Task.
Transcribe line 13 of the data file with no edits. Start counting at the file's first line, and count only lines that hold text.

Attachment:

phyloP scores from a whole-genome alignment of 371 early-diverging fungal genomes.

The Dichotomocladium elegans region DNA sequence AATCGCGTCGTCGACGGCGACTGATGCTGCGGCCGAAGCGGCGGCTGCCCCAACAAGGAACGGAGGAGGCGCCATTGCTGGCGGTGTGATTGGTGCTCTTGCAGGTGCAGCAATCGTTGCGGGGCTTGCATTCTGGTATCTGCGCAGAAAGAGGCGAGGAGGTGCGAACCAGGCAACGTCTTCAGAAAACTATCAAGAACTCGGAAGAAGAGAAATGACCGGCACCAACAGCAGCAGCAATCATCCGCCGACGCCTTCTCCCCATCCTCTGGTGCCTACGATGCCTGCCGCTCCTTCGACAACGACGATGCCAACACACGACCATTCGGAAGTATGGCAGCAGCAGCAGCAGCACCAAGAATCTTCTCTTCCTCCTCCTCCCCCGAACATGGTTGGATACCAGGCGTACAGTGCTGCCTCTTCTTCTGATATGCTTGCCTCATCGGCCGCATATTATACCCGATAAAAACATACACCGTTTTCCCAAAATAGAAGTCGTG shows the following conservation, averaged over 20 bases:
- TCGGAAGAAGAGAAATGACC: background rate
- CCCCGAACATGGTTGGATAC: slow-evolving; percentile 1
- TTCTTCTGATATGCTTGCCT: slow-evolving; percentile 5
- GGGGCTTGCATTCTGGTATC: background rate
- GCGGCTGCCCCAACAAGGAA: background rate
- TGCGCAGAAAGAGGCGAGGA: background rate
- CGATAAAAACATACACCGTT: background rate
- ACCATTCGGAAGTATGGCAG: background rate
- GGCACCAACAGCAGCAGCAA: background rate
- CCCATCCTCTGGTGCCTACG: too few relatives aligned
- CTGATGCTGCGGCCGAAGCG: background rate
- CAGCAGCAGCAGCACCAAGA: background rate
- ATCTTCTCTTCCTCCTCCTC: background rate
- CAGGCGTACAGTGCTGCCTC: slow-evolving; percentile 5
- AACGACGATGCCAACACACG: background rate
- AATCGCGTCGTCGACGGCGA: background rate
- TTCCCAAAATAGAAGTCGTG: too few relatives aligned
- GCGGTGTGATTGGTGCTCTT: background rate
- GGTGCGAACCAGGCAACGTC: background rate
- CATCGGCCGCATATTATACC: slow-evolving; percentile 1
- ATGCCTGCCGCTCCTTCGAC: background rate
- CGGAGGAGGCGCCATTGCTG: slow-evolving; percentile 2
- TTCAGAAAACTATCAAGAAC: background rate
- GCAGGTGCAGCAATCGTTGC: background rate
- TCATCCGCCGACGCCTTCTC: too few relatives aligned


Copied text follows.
- CTGATGCTGCGGCCGAAGCG: background rate